This is a nice anecdote for me largely because of the obscene perfection of some of the details – the timing of both the theft (as I left Oxford) and rediscovery (as I contemplate the possibility of returning); the location – Radcliffe Square, a place with which I already have so many connections and so much history; and the sheer odds against the find taking place. To review those odds: I don’t live in Oxford, and pass through that square perhaps four times a month at the moment. Dan lives and works in bits of Oxford I never visit, and his parking it in Radcliffe Square was a one-off. I happened to have reported the theft (owing to the gum tree find, in itself coincidental) and the crime report had the serial number on it. The serial number happened to be still legible (the PC who attended said that this was the first time she’d seen a visible serial number on a bike match a crime report).
What moral do we draw from this life-affirming set of coincidences, and what has it to do with the stuff I was saying at the top of this entry about knowing the drill? Other than that “you can commit small crimes” (the police were, let’s face it, not at their best here) I do think there’s a wider spiritual lesson. Let’s start with what I’m not saying: of course I don’t believe that some guiding hand of providence magically placed the Triumph in my path. Anyone who doesn’t believe in coincidences is provably an idiot, which is why we generally characterise the Vibe as having only narrative agency. The Vibe is all the little coincidences personified – you can’t control him. But you can encourage him, which is what knowing the Drill is about. Our drill is stories, and putting stories onto the Triumph and the Record enabled us to appreciate the coincidences when they happened – not more than an aggrieved bike-owner who might not have done so, but in more ways. We saw this last year, when Max’s guitar was trashed by Easyjet and then miraculously restored (note to musicians: don’t use Easyjet). We will see it in the future, on the dark day when the Peug leaves us (but that day has supposedly come and gone several times now..).
If there wasn’t the Max-Will narrative frenzy around the two bikes, would I have found the Triumph? This question is impossible to answer. But, to tease at it just slightly, someone who hadn’t incorporated the bike into his personal fantasy universe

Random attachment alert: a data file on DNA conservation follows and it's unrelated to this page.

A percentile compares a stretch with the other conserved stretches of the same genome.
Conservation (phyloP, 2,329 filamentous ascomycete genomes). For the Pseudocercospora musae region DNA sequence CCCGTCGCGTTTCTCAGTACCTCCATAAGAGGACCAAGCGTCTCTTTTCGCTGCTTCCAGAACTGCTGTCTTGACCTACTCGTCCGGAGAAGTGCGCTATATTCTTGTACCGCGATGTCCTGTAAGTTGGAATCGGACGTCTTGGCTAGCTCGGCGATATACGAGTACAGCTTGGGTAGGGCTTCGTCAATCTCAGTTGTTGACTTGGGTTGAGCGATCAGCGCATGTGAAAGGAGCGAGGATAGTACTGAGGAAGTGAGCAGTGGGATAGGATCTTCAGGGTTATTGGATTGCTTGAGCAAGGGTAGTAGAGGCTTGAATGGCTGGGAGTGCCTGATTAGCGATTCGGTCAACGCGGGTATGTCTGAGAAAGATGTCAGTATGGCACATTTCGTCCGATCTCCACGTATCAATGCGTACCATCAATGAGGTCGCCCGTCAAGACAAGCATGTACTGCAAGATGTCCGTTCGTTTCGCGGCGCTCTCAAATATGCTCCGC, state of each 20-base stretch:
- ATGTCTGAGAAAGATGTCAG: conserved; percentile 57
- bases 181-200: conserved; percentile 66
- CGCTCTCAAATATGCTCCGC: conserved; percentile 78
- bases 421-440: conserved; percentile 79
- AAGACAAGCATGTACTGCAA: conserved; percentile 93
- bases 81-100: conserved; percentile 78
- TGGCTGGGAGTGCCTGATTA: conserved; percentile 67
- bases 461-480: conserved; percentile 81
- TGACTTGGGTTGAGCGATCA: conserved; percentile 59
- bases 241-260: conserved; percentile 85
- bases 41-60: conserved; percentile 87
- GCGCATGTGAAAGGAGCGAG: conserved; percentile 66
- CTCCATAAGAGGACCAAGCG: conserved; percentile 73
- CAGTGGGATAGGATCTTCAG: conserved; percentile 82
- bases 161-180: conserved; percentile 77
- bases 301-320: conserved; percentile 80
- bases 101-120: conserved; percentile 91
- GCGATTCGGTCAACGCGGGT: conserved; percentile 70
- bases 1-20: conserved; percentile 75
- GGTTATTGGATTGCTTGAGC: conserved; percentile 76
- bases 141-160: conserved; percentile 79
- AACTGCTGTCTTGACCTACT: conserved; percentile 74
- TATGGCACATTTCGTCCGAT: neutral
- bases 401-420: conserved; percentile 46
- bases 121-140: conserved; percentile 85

might not still have had an eye open for it ten months later (might, in short, have got over it; might have walked past it). Worse, for me, is the idea that had such a person found it, the resulting emotion would have been one of happiness at luck, at the restoration of a material thing, once lost – good enough, no doubt, but hardly the cacophonous joy of riding the streets of Oxford on my Triumph again.
This joy, or something like it, is the feeling we sometimes call “It”, which is something Max and I have been chasing for many years now. This anecdote and the others I mentioned at the top remind me the quest is a worthwhile one, with pure motives and tangible results. A lost bike is an annoyance, a frustration, a missing thing. We move on. A lost Triumph gallops beyond that. There’s nothing mystic at work here – you still need the coincidences to happen. But you also need to be receptive to them. Let’s have stories, then, and passion, and peaks and troughs in equal measure, and let’s let things and people into ourselves, even though some of them will betray that trust, and some of them will leave. Let’s be pen and paper, imagining the world and letting it imagine us back. Let’s laugh, cry, strive, fail, drink, eat, sing, dance and think together (and separately), breathing the air while we can, coming up, for as long as possible, with the best ways to appreciate, in our own style, the brief time that has been given to us.